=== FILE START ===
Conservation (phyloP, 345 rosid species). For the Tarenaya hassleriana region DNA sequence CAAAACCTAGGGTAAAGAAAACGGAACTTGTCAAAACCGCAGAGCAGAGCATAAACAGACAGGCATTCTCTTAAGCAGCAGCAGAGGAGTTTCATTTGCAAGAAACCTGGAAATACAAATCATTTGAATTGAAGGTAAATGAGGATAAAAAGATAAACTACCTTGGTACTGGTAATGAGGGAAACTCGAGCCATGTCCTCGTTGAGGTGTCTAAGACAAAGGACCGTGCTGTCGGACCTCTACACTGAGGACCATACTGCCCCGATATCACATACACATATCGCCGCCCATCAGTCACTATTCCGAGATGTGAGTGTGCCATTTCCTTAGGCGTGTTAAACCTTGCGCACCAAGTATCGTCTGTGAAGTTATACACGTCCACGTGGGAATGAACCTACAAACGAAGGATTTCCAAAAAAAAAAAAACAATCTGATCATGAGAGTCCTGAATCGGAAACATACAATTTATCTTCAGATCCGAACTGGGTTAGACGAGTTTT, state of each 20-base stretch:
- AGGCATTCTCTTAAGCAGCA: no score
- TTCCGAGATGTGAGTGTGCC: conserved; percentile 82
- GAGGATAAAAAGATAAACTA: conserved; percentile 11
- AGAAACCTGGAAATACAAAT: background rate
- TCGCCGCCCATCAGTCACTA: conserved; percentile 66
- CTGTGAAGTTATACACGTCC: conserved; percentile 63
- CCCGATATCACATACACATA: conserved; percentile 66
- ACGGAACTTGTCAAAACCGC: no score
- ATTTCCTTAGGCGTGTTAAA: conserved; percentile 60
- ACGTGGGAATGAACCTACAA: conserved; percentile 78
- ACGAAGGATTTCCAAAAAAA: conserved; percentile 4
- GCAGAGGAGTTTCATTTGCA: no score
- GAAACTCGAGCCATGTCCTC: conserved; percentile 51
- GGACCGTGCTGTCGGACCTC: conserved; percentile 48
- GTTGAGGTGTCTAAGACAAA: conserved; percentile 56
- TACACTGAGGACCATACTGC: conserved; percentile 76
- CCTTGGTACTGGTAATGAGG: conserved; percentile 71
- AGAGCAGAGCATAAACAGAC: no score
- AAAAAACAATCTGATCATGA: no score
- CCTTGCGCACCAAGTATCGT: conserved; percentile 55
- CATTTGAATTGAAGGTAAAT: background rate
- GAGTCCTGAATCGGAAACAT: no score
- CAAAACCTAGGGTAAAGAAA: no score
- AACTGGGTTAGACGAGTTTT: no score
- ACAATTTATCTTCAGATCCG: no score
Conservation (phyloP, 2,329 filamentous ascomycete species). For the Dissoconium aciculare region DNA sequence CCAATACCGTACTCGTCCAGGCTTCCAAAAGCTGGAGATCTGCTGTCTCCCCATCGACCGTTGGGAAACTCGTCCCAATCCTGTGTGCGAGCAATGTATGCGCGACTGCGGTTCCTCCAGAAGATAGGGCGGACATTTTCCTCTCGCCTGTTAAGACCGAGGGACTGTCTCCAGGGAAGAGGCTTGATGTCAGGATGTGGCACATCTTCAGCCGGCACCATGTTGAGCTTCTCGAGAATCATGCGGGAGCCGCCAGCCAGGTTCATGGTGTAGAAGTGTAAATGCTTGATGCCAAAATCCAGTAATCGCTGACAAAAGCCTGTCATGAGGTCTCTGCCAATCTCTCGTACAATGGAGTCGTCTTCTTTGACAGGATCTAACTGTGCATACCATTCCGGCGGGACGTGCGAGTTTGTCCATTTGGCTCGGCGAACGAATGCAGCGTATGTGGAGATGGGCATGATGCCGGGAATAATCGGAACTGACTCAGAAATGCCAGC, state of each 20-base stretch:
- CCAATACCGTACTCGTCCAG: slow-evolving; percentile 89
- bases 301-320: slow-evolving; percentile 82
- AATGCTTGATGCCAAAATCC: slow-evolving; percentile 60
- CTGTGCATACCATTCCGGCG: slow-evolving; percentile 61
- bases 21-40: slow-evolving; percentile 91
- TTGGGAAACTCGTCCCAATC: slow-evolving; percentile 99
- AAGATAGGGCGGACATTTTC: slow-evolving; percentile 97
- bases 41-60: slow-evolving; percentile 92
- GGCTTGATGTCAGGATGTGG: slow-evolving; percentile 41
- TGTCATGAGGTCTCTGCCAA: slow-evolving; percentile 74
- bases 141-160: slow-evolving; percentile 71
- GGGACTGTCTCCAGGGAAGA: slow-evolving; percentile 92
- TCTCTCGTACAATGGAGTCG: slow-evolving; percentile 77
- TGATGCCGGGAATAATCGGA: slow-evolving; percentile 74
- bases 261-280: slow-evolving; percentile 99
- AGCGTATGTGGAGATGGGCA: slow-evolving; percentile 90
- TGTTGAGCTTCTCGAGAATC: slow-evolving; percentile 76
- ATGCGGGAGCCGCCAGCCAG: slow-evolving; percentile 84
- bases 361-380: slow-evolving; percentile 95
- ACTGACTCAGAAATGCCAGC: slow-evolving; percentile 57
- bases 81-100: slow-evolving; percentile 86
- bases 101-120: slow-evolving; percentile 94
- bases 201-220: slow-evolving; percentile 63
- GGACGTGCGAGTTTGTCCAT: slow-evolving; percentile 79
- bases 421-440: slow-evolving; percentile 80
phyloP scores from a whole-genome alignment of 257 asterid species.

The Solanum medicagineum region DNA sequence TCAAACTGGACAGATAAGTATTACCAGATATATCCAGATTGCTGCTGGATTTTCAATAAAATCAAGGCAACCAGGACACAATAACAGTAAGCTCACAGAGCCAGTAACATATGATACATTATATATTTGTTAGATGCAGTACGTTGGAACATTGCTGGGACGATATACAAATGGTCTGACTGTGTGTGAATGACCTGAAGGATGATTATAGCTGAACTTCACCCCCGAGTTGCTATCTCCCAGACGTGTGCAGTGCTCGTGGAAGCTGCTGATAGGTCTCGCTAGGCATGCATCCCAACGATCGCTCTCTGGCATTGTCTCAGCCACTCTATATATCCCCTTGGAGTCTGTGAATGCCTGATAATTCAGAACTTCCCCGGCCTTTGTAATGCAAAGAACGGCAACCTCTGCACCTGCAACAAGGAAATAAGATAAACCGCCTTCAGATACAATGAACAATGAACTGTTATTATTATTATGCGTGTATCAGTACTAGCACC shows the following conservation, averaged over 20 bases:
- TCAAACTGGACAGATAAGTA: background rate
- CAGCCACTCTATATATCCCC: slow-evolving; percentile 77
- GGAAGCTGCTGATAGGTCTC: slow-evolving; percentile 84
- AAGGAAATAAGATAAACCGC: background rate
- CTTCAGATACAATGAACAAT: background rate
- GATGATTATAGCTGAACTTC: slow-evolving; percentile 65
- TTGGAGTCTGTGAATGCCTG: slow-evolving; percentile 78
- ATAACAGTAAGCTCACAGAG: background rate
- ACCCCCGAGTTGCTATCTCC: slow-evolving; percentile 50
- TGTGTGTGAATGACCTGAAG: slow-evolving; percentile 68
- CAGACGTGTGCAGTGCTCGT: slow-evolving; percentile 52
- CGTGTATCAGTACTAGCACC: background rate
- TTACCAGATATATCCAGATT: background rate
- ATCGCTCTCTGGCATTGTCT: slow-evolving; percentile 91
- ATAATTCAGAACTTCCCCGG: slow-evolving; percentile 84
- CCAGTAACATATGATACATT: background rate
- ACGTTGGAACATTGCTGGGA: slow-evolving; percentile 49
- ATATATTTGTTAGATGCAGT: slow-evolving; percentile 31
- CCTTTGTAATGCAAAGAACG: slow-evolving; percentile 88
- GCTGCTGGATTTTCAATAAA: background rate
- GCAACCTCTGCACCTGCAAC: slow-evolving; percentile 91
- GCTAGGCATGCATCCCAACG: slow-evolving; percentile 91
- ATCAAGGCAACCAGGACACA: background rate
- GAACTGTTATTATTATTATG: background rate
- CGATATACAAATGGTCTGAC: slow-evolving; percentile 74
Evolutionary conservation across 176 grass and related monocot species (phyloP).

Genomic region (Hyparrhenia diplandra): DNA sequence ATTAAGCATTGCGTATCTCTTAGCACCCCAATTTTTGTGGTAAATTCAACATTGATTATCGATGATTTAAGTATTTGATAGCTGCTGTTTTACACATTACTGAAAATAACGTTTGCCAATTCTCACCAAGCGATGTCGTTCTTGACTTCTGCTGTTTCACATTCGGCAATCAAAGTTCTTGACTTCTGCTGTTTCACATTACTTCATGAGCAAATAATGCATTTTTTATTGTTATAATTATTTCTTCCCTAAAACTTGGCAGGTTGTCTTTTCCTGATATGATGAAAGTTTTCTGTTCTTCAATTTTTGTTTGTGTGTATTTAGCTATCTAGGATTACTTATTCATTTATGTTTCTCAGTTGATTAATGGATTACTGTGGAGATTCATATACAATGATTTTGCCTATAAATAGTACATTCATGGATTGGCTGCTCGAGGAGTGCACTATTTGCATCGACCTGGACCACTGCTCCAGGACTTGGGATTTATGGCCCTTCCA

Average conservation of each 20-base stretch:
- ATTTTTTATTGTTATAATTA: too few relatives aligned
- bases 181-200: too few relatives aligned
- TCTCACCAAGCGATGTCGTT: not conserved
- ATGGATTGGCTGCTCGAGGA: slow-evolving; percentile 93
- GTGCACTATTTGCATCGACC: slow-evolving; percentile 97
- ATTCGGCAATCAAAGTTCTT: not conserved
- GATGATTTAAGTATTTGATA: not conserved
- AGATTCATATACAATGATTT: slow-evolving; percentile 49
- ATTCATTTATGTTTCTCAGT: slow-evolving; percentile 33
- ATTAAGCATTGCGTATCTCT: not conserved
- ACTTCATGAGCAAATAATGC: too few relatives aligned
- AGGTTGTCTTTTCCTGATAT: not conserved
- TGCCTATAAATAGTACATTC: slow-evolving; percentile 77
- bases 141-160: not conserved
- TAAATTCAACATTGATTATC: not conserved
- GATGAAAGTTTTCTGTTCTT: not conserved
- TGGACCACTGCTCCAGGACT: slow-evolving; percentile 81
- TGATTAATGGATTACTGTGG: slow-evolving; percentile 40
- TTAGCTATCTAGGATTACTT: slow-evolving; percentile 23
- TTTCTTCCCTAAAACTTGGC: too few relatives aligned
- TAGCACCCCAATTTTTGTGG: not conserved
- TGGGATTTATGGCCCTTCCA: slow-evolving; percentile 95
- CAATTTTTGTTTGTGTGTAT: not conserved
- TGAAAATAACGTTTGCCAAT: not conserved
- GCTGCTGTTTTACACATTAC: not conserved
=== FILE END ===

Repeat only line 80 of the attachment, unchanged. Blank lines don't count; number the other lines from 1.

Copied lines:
Evolutionary conservation across 176 grass and related monocot species (phyloP).